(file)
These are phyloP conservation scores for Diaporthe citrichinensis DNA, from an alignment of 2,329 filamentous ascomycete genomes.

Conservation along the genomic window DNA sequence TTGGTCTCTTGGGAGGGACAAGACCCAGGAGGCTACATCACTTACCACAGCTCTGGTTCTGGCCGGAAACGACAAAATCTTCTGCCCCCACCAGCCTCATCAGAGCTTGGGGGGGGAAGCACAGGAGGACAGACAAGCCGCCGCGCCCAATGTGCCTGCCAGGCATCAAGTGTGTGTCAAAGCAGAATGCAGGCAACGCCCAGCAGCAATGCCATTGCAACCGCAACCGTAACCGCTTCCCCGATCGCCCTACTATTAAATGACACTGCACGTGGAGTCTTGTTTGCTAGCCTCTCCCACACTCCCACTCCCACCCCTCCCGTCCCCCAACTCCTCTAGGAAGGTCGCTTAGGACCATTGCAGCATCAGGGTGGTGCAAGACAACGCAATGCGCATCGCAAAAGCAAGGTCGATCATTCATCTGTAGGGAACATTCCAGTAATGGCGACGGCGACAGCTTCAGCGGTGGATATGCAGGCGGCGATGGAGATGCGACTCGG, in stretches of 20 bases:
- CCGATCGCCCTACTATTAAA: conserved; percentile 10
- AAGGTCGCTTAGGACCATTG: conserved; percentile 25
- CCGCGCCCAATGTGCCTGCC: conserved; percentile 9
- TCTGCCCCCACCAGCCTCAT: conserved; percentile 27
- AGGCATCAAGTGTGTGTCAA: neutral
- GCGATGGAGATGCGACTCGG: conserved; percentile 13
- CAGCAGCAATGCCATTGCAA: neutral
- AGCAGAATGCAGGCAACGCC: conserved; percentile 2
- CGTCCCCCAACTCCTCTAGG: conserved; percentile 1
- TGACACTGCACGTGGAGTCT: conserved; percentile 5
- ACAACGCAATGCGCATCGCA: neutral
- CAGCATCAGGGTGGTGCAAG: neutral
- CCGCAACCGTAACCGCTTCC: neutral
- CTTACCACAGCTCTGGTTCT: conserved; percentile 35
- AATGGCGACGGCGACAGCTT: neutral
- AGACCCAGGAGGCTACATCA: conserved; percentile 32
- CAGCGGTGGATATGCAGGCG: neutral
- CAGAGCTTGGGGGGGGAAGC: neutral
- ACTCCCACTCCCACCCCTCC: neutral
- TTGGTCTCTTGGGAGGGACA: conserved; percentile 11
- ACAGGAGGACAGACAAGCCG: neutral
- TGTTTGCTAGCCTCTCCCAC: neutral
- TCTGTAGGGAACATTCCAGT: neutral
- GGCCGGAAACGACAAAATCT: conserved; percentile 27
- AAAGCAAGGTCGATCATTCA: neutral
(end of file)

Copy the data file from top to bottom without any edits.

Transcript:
These are phyloP conservation scores for Diaporthe citrichinensis DNA, from an alignment of 2,329 filamentous ascomycete genomes.

Conservation along the genomic window DNA sequence TTGGTCTCTTGGGAGGGACAAGACCCAGGAGGCTACATCACTTACCACAGCTCTGGTTCTGGCCGGAAACGACAAAATCTTCTGCCCCCACCAGCCTCATCAGAGCTTGGGGGGGGAAGCACAGGAGGACAGACAAGCCGCCGCGCCCAATGTGCCTGCCAGGCATCAAGTGTGTGTCAAAGCAGAATGCAGGCAACGCCCAGCAGCAATGCCATTGCAACCGCAACCGTAACCGCTTCCCCGATCGCCCTACTATTAAATGACACTGCACGTGGAGTCTTGTTTGCTAGCCTCTCCCACACTCCCACTCCCACCCCTCCCGTCCCCCAACTCCTCTAGGAAGGTCGCTTAGGACCATTGCAGCATCAGGGTGGTGCAAGACAACGCAATGCGCATCGCAAAAGCAAGGTCGATCATTCATCTGTAGGGAACATTCCAGTAATGGCGACGGCGACAGCTTCAGCGGTGGATATGCAGGCGGCGATGGAGATGCGACTCGG, in stretches of 20 bases:
- CCGATCGCCCTACTATTAAA: conserved; percentile 10
- AAGGTCGCTTAGGACCATTG: conserved; percentile 25
- CCGCGCCCAATGTGCCTGCC: conserved; percentile 9
- TCTGCCCCCACCAGCCTCAT: conserved; percentile 27
- AGGCATCAAGTGTGTGTCAA: neutral
- GCGATGGAGATGCGACTCGG: conserved; percentile 13
- CAGCAGCAATGCCATTGCAA: neutral
- AGCAGAATGCAGGCAACGCC: conserved; percentile 2
- CGTCCCCCAACTCCTCTAGG: conserved; percentile 1
- TGACACTGCACGTGGAGTCT: conserved; percentile 5
- ACAACGCAATGCGCATCGCA: neutral
- CAGCATCAGGGTGGTGCAAG: neutral
- CCGCAACCGTAACCGCTTCC: neutral
- CTTACCACAGCTCTGGTTCT: conserved; percentile 35
- AATGGCGACGGCGACAGCTT: neutral
- AGACCCAGGAGGCTACATCA: conserved; percentile 32
- CAGCGGTGGATATGCAGGCG: neutral
- CAGAGCTTGGGGGGGGAAGC: neutral
- ACTCCCACTCCCACCCCTCC: neutral
- TTGGTCTCTTGGGAGGGACA: conserved; percentile 11
- ACAGGAGGACAGACAAGCCG: neutral
- TGTTTGCTAGCCTCTCCCAC: neutral
- TCTGTAGGGAACATTCCAGT: neutral
- GGCCGGAAACGACAAAATCT: conserved; percentile 27
- AAAGCAAGGTCGATCATTCA: neutral